Anorgasmia: The Failed Finish

Written by: Dr. Joshua Gonzalez

A Guide to Anorgasmia

Anorgasmia: What is it? Well, we can tell you that she isn't the second eliminated queen from the last season of RuPaul’s Drag Race. Although Anorgasmia could sound like a glamazon, ready for the runway, or at the very least some outrageous onomatopoeia, it is actually quite serious. Well serious, if you are serious about your sex life.

Anorgasmia is the inability to achieve orgasm, despite sexual arousal and stimulation. This condition can affect both men and women and can greatly affect your sexual experience and overall well-being. But what are the signs? How does it happen? Will you be like Samantha Jones of Sex and the City and one day lose your orgasm? Spend two hours f*cking with no finale as Sam would say? Fret not, Popstar has the tips (and so much more than just the tip) on all things anorgasmia.

Pleasure aside, anorgasmia poses a major problem for couples looking to get pregnant. How can you expect to have any money in your purse, if you aren’t making deposits? For those looking to start a family or continue to grow their family, it is important to know the types of anorgasmia and how to beat it. The sooner we beat it, the sooner you can beat it off and get a bun in the oven!

The important thing to note about anorgasmia is that there are two kinds: primary and secondary. Primary anorgasmia describes those who have never experienced an orgasm at all. Secondary anorgasmia occurs when someone who was previously able to experience orgasms is suddenly no longer able to climax. When one hears the word anorgasmia, it does sound a little ghostly or supernatural. Which, in a way, makes sense with secondary anorgasmia. One day you have orgasms, the next day, poof, they’re gone! Needless to say, both of these are devastating.

But what causes your orgasms to vanish into thin air (if you’ve even had them at all)? Well, there are many factors that can contribute to anorgasmia. Psychological factors include anxiety, stress, and even depression. Stress and anxiety can be a distraction and divert attention from sexual pleasure. It is never good to be in your head while you are getting head. If something else is on your mind while you are getting brain, it will be hard to be in the moment and climax. Depression can also induce anorgasmia as it affects the brain’s pleasure center, making it difficult to achieve an orgasm. Relationship issues can also be a contributing factor. If you and your partner are lacking in the emotional intimacy department, you may just find yourself lacking in the orgasm department as well.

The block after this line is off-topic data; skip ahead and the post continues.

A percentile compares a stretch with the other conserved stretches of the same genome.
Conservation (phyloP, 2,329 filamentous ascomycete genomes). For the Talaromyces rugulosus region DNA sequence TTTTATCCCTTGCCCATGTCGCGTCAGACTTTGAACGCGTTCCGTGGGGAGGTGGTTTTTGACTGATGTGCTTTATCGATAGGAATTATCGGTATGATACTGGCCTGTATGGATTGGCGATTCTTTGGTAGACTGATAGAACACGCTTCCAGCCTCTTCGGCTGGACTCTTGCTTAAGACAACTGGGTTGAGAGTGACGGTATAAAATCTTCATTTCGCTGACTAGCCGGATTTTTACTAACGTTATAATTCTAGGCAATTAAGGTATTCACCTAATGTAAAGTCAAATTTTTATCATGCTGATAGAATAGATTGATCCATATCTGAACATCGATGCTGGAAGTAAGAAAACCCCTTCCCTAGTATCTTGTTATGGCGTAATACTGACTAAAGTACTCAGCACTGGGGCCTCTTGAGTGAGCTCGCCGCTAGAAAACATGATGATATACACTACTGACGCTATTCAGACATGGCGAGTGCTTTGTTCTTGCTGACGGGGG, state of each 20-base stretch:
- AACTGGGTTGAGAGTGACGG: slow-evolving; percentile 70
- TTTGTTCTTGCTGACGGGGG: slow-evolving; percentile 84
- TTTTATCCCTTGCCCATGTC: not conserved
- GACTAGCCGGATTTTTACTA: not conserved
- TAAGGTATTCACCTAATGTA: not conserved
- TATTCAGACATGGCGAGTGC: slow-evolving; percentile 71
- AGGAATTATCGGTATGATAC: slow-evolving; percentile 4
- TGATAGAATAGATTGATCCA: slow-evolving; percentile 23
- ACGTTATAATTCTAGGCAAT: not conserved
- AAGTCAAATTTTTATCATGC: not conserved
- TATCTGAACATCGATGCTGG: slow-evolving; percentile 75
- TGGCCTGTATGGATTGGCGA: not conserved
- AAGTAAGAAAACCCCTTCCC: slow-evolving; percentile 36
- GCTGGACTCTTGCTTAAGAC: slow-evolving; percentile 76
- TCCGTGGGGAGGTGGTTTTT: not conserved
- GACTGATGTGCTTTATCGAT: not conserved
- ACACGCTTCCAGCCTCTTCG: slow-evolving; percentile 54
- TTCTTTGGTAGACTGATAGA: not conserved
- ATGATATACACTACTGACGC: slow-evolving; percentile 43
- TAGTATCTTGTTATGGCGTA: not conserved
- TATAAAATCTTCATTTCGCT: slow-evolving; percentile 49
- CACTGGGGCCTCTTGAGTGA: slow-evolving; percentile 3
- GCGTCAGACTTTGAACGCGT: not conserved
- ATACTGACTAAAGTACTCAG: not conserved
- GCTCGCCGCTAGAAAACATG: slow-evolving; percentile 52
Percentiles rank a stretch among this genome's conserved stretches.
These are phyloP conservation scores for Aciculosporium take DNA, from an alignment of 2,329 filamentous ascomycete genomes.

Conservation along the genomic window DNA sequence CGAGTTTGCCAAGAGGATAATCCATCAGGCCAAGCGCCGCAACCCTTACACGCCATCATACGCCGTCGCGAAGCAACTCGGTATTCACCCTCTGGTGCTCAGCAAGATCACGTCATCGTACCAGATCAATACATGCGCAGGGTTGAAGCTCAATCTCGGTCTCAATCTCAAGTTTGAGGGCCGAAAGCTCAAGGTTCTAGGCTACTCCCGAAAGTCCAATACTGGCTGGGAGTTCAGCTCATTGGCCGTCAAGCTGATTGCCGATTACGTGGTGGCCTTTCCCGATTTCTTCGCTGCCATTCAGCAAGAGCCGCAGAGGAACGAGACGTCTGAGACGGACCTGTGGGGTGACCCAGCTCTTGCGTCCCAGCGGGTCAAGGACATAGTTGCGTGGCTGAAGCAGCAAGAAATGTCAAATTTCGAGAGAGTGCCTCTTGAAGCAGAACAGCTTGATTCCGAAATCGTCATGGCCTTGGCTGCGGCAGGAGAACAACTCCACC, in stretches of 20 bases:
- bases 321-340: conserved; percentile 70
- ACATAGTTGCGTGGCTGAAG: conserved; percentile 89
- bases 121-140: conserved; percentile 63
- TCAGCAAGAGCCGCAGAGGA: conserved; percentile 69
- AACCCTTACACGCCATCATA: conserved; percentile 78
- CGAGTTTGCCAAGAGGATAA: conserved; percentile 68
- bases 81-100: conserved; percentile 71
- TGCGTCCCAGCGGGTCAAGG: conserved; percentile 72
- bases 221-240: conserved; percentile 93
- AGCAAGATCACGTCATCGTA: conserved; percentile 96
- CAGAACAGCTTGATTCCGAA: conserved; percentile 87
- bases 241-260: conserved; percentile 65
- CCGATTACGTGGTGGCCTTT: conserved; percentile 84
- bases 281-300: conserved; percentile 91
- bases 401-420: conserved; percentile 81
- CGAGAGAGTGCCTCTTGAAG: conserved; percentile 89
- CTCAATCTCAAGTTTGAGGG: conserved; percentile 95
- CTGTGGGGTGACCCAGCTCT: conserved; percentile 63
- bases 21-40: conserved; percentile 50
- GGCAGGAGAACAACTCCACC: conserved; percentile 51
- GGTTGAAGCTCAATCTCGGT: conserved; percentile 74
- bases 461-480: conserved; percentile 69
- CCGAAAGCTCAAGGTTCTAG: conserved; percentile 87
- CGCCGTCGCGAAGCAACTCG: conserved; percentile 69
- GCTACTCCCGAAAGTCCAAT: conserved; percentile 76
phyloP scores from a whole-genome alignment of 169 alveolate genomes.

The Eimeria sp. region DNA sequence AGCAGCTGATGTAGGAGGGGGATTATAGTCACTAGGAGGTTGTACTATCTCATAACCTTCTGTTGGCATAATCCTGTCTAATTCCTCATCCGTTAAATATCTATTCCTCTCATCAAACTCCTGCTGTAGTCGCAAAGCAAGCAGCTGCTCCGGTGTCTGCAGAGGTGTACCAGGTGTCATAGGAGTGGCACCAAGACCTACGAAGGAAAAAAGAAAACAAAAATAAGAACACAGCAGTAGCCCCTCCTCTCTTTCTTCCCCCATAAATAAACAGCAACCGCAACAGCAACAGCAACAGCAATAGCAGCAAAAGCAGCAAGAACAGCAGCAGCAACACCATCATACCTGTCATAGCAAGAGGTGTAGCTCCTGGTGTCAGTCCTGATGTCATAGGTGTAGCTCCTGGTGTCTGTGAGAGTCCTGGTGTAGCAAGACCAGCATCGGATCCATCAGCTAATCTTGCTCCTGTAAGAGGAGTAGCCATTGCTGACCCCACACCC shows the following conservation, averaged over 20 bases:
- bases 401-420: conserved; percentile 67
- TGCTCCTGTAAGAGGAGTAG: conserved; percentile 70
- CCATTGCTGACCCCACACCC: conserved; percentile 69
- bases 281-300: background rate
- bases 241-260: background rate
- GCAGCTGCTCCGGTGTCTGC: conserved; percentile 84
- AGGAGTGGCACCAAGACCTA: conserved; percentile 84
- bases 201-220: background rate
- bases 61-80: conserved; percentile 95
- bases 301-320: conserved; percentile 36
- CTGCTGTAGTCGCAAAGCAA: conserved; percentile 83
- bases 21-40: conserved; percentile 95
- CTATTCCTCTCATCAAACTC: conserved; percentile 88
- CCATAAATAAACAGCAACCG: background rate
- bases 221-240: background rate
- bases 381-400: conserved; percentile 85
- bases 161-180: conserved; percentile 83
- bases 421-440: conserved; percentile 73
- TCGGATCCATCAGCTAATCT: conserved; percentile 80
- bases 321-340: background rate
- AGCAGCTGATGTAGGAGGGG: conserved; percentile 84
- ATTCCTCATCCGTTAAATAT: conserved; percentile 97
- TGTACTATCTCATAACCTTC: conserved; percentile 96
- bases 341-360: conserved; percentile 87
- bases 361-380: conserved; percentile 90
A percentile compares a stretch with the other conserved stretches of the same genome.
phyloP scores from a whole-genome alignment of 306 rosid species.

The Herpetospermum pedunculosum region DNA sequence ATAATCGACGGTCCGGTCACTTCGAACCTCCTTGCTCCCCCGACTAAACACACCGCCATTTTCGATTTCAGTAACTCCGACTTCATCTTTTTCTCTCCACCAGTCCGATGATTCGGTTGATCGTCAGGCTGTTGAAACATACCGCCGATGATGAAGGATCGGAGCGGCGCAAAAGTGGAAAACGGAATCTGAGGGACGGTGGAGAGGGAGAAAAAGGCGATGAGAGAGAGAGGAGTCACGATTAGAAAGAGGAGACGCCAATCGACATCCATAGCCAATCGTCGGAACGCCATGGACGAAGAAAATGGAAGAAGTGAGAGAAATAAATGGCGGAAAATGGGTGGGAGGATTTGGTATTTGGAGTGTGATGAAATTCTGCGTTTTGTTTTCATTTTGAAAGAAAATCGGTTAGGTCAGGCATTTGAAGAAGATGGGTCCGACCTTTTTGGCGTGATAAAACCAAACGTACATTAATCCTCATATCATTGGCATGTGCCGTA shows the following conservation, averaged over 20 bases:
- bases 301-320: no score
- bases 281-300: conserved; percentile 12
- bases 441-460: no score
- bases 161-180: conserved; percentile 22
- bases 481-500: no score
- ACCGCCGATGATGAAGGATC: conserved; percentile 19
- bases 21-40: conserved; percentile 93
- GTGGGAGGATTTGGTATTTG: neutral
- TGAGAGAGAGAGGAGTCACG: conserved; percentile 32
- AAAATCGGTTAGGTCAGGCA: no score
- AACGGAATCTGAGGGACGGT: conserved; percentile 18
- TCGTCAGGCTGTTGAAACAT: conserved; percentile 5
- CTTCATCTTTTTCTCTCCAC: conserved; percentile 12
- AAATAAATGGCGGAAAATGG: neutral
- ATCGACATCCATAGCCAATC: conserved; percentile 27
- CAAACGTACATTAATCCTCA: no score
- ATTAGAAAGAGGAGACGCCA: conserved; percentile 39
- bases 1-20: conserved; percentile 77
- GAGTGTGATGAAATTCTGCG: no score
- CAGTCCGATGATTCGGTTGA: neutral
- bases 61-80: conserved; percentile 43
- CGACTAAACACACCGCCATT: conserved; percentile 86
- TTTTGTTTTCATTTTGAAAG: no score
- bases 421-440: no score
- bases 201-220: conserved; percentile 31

Is there a doctor in the house?

There are a number of medical conditions that contribute to anorgasmia as well. Conditions like multiple sclerosis and diabetes can affect nerve endings and signals that are responsible for pleasure and achieving orgasm. Low testosterone levels can also affect sexual function and one’s ability to get off. Certain medications like antidepressants and some blood pressure medications can also cause anorgasmia. The irony of depression and antidepressants both potentially affecting sexual pleasure, you can’t write this stuff. But fret not, there are a plethora of things we can do to combat anorgasmia.

Referring back to our resident orgasm expert, Samantha Jones, it wasn’t until she had a cathartic emotional release that she was able to regain her ability to climax. So if you are struggling to orgasm, maybe you need to give up the ghost in order to get off. There may be an emotional block holding you back. Psychotherapy such as cognitive behavioral therapy can help to address underlying issues that may be contributing to anorgasmia. If you think anorgasmia is due to something in your relationship, couple’s counseling can help to strengthen the communication between you and your partner. The more in sync you are, the better the sex will be, hopefully alleviating anorgasmia.

If you are taking medications that you think may be interfering with your ability to climax, there may be another alternative. Consult with your primary healthcare provider to see if there is another medication that gets the job done, but also allows you to get the job done in bed!

Speaking of therapy, if you think your inability to orgasm is due to a hormonal imbalance, hormone replacement therapy could be the answer! Again, this is definitely something you will want to talk to your healthcare provider about.

Let's stay on the topic of therapy for one more second more, shall we? Pelvic floor therapy can help to strengthen muscles to combat any potential nerve dysfunction that could be contributing to your anorgasmia. Simple exercises like Kegels can do wonders. If you would like to learn more about Kegels, check out our blog post here.

Masturbation and self-exploration can help with anorgasmia. Knowing what makes your dick tick when it comes to pleasure can go a long way in combating anorgasmia.

Anorgasmia, while it may just sound like a silly word, can be debilitating and frustrating. Being informed is the first step to getting your groove back. As always, consulting a healthcare professional, such as a doctor or therapist, is always encouraged. If you or your partner are having a hard time finding your orgasm, talk to each other, talk to a healthcare provider and let’s get back to the climax! 

Dr. Joshua Gonzalez

Dr. Joshua Gonzalez

Dr. Joshua Gonzalez is a board-certified urologist who is fellowship-trained in Sexual Medicine and specializes in the management of male and female sexual dysfunctions. He completed his medical education at Columbia University and his urological residency at the Mount Sinai Medical Center. Throughout his career, Dr. Gonzalez has focused on advocating for sexual health and providing improved healthcare to the LGBTQ+ community.